From The RPI Report:  Should Stephen F. Austin lose in its conference tournament, will they make the tournament with an at-large bid? With a 26-game winning streak (including 3 non-Division I games) and a 29-2 overall record, the Lumberjacks would be hard to overlook even with a conference tournament loss. However, 4 of those are non-Division I wins, their non-conference schedule was not the best, and they have an 0-1 record against top 50 teams. There would be plenty of discussion if they do not make the tournament, because that would be the most wins for a team not to make it at-large, and would be one of 5 teams with 2 or 3 losses to not make the field all-time.
 

From The Women's RPI Report:  Which conference will have the most teams in the NCAA tournament this season? The ACC probably has the best chance, with 8 teams that may see their names on the draw chart on Monday evening. The SEC also has 8 or 9 teams that will receive at-large consideration, and 5 SEC teams have 7-9 conference records. A couple of those SEC team that might be on the bubble have non-conference schedule strengths that are less than impressive. It is rare for a team to make the tournament with a losing conference record of 2 games below .500, and it is unlikely that any team will make it this season sporting such a conference record.

Teams with No. 1 schedule strength rankings can usually look forward to NCAA tournament invitation

Duke captured No. 1 overall and non-conference schedule strength rank at end of regular season, went 3-1 in NCAA tournament

Duke finished in second place in the ACC standings in 2013, lost in its first conference tournament game, but still captured the No. 1 overall and non-conference regular-season schedule strength titles. The Blue Devils also had the best opponents' won-lost record of 641-394 (.6193) in the regular season, and the sixth-best RPI rank of opponents played, which is an alternate way of determining schedule strength. Duke received a No. 2 seed and eventually lost to eventual NCAA champion Louisville in the Midwest Regional Final by a score of 85-63. Since 1991, 18 of the 23 teams holding the No. 1 regular season schedule strength rank were in the NCAA tournament, and 19 of those 23 teams were in post-season play. However, having the No. 1 schedule strength does not guarantee success in the NCAA tournament. In six of the last thirteen seasons, the team holding top schedule strength honors has lost in the first round of the NCAA tournament. In the ten years prior to that, no teams with the No. 1 schedule strength that made the NCAA tournament lost in the first round. The best that a team has done in the NCAA tournament that had the best regular-season schedule strength was North Carolina in 1997, losing in the national semifinals to eventual national champion Arizona. Notre Dame had the best regular-season schedule strength in 1992 with a 14-14 record and finished second in the NIT. List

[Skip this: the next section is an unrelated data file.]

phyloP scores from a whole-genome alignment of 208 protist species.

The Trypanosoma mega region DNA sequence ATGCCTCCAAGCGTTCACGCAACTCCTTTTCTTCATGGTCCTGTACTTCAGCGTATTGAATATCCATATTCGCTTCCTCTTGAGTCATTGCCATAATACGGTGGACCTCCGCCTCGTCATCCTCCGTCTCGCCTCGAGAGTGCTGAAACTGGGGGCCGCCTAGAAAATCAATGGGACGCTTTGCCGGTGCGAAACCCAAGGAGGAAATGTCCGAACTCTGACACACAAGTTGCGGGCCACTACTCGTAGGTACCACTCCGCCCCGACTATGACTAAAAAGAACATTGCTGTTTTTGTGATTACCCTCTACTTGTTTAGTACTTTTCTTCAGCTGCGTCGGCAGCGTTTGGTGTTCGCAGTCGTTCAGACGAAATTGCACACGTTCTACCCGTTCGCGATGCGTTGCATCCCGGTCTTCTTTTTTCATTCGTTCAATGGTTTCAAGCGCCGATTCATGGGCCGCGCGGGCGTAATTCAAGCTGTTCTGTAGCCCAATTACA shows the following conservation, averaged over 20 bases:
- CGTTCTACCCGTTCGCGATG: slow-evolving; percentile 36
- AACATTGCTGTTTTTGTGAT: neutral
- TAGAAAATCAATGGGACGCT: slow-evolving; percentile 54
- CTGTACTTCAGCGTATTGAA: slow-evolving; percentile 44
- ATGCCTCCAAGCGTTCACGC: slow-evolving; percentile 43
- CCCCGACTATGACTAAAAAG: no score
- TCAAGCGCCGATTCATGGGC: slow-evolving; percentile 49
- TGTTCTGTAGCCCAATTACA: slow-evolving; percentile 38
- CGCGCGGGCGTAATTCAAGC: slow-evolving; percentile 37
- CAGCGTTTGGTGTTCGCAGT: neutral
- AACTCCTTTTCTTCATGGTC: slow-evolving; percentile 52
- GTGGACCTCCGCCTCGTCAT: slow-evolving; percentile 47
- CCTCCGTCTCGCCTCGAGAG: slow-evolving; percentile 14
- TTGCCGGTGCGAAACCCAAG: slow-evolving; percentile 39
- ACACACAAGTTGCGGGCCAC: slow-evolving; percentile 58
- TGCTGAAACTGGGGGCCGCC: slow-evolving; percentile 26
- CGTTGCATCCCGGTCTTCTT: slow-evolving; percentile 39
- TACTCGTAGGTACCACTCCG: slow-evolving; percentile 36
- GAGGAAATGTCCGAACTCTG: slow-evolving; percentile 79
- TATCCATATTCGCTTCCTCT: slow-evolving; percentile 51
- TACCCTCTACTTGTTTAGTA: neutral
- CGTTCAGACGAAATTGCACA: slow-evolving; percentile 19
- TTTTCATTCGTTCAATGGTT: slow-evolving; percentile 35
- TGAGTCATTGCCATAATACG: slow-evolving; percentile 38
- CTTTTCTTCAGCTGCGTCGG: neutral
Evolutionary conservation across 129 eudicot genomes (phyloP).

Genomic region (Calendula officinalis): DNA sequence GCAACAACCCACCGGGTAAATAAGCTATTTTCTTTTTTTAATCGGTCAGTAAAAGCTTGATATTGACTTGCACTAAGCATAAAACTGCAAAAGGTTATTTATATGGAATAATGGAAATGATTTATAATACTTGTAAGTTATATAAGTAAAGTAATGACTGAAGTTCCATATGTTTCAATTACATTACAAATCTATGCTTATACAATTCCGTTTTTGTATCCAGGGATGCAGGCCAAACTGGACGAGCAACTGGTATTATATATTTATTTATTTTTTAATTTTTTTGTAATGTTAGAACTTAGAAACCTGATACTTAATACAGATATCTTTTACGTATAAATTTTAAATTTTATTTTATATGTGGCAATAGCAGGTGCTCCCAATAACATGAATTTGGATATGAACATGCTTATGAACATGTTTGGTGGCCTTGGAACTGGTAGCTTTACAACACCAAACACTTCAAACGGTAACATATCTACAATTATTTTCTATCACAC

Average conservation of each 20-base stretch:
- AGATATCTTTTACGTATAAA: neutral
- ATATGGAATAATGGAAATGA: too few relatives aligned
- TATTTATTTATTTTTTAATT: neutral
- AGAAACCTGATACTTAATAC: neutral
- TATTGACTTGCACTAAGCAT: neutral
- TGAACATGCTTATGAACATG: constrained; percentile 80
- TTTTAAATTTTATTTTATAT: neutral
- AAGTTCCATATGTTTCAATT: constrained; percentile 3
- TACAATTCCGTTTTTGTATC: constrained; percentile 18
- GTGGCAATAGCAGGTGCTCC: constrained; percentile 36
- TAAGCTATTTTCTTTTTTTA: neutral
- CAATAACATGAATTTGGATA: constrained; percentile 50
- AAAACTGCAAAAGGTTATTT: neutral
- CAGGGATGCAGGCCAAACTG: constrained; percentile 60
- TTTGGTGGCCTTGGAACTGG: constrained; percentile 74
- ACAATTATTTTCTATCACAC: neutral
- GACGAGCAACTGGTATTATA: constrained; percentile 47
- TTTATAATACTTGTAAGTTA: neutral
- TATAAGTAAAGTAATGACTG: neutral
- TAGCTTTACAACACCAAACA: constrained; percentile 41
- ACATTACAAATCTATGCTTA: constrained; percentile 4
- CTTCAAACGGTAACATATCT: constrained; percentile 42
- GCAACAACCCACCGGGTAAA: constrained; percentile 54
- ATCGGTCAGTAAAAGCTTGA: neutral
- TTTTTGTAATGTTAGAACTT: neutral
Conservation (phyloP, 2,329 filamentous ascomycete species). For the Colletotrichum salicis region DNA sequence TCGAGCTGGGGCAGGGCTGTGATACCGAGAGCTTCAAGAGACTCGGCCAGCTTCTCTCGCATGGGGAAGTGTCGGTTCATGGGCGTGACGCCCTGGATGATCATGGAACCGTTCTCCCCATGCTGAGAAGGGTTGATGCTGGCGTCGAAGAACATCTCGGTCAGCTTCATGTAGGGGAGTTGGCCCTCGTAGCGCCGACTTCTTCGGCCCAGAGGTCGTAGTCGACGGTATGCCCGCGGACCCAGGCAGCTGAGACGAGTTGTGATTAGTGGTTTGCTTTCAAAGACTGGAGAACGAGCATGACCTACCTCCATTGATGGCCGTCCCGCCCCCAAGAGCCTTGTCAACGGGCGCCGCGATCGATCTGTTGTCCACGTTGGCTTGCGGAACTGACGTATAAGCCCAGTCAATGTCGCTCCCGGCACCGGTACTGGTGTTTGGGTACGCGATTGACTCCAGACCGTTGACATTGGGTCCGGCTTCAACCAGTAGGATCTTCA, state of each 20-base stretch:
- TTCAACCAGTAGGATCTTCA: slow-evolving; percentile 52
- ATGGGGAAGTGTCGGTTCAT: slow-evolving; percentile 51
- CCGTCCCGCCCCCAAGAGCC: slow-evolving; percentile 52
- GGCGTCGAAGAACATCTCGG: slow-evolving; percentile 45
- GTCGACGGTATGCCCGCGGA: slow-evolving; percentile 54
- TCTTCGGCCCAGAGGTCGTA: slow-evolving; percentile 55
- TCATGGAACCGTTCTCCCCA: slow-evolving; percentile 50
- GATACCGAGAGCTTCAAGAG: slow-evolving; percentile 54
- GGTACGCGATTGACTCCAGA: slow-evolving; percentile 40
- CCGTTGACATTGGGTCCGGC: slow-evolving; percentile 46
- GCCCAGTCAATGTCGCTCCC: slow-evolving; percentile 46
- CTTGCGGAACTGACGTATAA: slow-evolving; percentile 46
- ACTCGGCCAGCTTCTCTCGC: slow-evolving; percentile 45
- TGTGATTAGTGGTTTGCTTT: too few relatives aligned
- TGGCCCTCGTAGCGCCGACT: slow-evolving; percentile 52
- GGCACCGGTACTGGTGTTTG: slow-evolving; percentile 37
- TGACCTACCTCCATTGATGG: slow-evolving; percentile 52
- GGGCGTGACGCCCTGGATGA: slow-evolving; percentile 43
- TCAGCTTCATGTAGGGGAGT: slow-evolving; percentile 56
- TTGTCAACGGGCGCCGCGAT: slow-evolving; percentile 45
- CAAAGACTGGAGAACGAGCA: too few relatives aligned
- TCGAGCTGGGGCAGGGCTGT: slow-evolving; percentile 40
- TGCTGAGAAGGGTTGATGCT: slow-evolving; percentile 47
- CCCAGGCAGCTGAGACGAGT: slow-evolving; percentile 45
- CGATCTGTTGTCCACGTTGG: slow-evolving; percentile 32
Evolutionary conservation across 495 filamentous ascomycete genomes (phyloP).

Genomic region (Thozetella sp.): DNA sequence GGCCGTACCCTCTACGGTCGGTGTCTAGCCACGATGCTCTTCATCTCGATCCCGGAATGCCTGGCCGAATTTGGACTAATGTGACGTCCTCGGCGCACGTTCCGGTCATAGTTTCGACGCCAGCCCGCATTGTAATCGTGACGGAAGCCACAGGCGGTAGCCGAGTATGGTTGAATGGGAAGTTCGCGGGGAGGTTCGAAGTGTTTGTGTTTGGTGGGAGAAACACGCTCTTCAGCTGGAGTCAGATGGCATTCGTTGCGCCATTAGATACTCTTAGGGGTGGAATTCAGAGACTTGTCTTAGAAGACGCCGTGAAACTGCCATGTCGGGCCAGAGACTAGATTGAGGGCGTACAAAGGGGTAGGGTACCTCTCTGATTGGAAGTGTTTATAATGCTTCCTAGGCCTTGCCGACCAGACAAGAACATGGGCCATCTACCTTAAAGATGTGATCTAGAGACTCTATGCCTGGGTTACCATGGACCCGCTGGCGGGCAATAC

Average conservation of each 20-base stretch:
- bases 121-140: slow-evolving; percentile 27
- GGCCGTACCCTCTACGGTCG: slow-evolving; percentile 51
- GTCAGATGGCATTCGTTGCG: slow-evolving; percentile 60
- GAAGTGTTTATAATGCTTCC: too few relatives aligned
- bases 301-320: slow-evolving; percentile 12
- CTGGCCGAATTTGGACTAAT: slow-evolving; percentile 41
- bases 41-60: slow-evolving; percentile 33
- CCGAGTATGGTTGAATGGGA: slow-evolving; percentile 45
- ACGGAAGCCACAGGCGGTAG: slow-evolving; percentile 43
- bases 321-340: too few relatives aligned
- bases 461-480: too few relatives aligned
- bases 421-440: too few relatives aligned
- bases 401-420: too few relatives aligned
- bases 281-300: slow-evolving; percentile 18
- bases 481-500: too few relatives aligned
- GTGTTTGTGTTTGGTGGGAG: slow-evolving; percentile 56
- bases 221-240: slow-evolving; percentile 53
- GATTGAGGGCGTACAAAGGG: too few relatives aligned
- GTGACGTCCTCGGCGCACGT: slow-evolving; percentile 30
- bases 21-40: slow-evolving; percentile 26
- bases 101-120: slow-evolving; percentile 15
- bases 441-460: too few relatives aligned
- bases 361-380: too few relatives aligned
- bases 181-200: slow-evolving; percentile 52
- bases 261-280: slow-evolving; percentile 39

Several conferences use CBN's RPI data to break tournament seeding ties

Administrators have complete confidence in CBN's RPI

Nearly all conference offices subscribe to both The RPI Report and The Women's RPI Report because they know they can count on the most accurate weighted RPI for the men and the women anywhere this side of the NCAA tournament selection committees. CBN first made the Adjusted RPI ratings (which are no longer used for either the men nor the women) available to The RPI Report and The Women's RPI Report subscribers during the 1998-99 season. The NCAA used the Adjusted RPI ratings from the 1993-94 through the 2003-04 season for the men and have used the weighted RPI since the 2004-05 season, while the women used the Adjusted RPI through the 2010-11 season and began using the weighted RPI during the 2011-12 season. The weighted RPI gives more credit to teams that schedule tough opponents and that beat good teams at home and on the road. Story

AP carried the Men's RPI Ratings for 16th consecutive year during the 2009-10 season

2009-10 was the 13th season that AP distributed the Women's RPI Ratings

During the 2009-10 season, the Associated Press (AP) carried the CBN's RPI for both men's and women's college basketball, for the 16th consecutive year, for at least part of the season. In addition, 2009-10 was the 13th consecutive season that the AP distributed the women's RPI for at least part of the season. Story